Power consumption is obviously above that of the newly power managed RX 480, but not overly so. The OC isn’t a terribly large amount, and it seems the PCB design may use less power overall. In terms of noise, it’s not very loud at all. The fans themselves are noticeable though they aren’t at an annoying frequency. It’s a massive upgrade over the stock cooler. The design choice seems to have paid off, and thankfully the very warm VRMs are completely covered in this case, so not an issue at all. Temps were also fairly well controlled. Keep in mind the idle temperature is higher due to the zero-RPM fan. The trade-off is no noise whatsoever. There was no coil-whine or other unexpected noises from the PCB noted during testing.
XFX has struck back with this generation, turning over what appears to be a new leaf. The new design is outwardly different though they’ve also taken steps to actually improve cooling as well. There isn’t much overhead in Polaris to begin with, but you’re able to get a few more MHz even out of this already OC’d card. The fans, while mostly being interchangeable so you can add your desired LED effect, actually are great when you consider how the fan has the highest probability of failing compared to any part. Being so easily changed can help to increase the life of the card by quite a bit. The GTR is working very well within the framework that Polaris is giving them, and the PCB along with their cooler make it a very good choice among a very crowded market. It performs as expected, and the price is actually very good considering. Being that it’s so well placed, we’re giving it our Best Value award. It’s a great choice if you’re looking to get into the AMD camp. Polaris is a still a very viable solution for the mid-range, and the XFX RX 480 GTR is one of the better cards out there.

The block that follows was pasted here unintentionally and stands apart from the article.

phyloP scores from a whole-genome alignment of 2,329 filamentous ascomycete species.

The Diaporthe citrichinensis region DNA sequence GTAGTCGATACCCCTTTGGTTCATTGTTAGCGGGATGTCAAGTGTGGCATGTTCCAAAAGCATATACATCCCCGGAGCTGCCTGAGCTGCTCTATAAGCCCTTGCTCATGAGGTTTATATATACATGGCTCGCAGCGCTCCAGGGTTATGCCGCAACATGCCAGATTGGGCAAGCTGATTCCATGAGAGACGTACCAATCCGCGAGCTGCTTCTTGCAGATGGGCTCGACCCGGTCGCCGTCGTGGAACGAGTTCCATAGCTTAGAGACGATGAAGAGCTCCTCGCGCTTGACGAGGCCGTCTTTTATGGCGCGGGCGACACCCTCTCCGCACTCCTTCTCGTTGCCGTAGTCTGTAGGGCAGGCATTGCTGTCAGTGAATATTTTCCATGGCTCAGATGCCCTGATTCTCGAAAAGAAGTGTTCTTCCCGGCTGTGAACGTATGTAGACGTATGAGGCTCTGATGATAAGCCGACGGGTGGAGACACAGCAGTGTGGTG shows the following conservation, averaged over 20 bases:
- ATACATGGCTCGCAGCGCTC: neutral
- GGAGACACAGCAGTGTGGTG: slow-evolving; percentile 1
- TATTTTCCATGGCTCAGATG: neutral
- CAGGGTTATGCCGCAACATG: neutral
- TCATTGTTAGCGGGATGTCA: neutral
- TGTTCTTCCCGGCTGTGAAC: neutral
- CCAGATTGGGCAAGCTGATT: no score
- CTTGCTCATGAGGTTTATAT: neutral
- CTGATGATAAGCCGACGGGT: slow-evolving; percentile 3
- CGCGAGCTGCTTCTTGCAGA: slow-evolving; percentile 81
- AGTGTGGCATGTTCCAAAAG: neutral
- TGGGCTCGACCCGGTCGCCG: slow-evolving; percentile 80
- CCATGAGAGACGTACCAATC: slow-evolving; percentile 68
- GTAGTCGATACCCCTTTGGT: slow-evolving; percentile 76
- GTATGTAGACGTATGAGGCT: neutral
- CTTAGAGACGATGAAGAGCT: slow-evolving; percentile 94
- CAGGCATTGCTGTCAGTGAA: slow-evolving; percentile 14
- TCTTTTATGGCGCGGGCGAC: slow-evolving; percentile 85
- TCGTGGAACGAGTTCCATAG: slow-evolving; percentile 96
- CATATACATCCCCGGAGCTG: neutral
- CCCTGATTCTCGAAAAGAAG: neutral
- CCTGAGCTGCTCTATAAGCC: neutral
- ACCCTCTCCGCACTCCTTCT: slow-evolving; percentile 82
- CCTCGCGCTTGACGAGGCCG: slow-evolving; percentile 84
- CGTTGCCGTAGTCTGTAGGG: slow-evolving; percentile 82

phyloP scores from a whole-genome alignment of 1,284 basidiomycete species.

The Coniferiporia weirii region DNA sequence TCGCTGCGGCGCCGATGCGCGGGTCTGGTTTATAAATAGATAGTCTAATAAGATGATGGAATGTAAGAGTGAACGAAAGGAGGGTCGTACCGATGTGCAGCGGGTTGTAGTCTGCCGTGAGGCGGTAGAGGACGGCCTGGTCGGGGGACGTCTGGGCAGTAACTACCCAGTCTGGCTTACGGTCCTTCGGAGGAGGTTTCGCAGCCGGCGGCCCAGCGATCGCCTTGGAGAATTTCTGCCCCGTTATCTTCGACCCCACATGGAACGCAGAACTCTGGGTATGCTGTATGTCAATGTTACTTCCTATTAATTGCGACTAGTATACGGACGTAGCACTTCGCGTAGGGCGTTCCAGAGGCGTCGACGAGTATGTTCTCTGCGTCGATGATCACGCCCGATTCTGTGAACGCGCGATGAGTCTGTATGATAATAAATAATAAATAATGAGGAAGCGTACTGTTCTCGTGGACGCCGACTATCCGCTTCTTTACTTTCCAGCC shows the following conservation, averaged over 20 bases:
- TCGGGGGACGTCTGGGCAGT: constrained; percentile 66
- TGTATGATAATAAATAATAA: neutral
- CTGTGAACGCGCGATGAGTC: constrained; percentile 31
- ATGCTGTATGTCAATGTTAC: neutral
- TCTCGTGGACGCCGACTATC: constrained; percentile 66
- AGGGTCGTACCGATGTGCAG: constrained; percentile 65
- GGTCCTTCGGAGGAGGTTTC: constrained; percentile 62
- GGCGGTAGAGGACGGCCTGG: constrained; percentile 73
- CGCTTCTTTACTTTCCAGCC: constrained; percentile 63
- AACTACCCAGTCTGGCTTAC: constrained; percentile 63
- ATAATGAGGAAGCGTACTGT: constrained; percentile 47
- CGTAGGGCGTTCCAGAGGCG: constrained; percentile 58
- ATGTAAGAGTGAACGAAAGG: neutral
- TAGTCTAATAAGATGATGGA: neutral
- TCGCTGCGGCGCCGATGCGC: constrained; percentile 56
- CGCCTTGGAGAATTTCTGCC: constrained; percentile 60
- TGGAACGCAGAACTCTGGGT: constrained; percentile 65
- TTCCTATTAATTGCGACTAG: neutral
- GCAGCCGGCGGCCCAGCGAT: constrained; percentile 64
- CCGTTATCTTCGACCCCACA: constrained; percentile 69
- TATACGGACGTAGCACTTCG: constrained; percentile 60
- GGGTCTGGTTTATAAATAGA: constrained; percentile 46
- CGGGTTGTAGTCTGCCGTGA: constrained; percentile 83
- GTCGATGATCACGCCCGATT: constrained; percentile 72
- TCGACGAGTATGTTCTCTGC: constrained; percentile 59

- Amazing Cooler
- Very Quiet
- Good Price
- Polaris Still Doesn't OC Well Here Either